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Re: Best karate style for aikido?

Quote:
The founder of this style was a student of Morihei Ueshiba
and
Quote:
O Sensei had a hand in advising him in the development of a couple of the later katas.
That better?
R

Ron Tisdale
-----------------------
"The higher a monkey climbs, the more you see of his behind."
St. Bonaventure (ca. 1221-1274)
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Old 12-10-2009, 04:08 AM   #62
JimCooper
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Re: Best karate style for aikido?

Quote:
Mark Murray wrote: View Post
You specifically stated that kicks to the head are "extremely rare" in kumite. I disagreed and provided raw, video evidence that kicks to the head are not rare in kumite.
See, the thing is, that you didn't show any such thing, and the problem is that you haven't considered the numbers. Let me explain.

I've been training for 20 years. Exactly none of that training is on youtube (because it was quite boring to watch). The ratio of kumite on youtube to the total amount of kumite done in the world is vanishingly small. Add up all the length of all the videos you found, or could find in a month, even, and divide that by the millions of hours spent by all the karate students in the world doing kumite every week. And that's just for one week, so a fairer test would be to find all the videos you could that had occurred in a one week timeframe.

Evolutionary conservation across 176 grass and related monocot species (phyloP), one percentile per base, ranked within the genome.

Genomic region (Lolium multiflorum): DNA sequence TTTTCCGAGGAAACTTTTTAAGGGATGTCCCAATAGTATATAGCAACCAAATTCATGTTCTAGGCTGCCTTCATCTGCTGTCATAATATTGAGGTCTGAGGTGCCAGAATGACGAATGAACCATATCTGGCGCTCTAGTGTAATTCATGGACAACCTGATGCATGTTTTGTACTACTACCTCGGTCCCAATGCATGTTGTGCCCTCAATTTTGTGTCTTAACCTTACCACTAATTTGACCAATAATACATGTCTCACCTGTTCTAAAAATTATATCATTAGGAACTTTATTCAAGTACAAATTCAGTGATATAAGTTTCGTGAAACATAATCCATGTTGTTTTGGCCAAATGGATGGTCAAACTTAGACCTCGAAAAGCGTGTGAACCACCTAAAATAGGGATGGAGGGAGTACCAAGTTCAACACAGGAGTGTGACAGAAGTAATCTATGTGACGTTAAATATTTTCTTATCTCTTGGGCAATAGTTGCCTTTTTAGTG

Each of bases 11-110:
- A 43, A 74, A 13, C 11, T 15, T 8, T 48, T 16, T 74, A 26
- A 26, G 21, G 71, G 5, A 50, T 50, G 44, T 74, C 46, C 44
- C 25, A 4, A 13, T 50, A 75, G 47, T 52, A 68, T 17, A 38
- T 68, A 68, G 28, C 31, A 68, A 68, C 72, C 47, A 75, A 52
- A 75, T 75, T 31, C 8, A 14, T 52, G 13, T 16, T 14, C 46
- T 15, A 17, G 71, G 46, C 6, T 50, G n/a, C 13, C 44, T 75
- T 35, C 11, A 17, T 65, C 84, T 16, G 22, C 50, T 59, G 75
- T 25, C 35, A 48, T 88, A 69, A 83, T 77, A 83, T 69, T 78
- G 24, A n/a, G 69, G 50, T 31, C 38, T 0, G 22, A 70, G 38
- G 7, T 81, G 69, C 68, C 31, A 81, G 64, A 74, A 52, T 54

People put stuff on youtube because they think it's interesting or unusual. Like kicking people in the head in kumite, for example. Just because you can find something on youtube doesn't mean it's commonplace; more often it means it isn't. It's noteworthy (ie out of the ordinary) in some way, and worth putting up for people to see.

My point was reinforced by another poster who can remember kicks that landed. They're rare, so they stand out. (And of course, if a good one does land, they're very powerful, and so tend to imprint themselves physically and mentally.)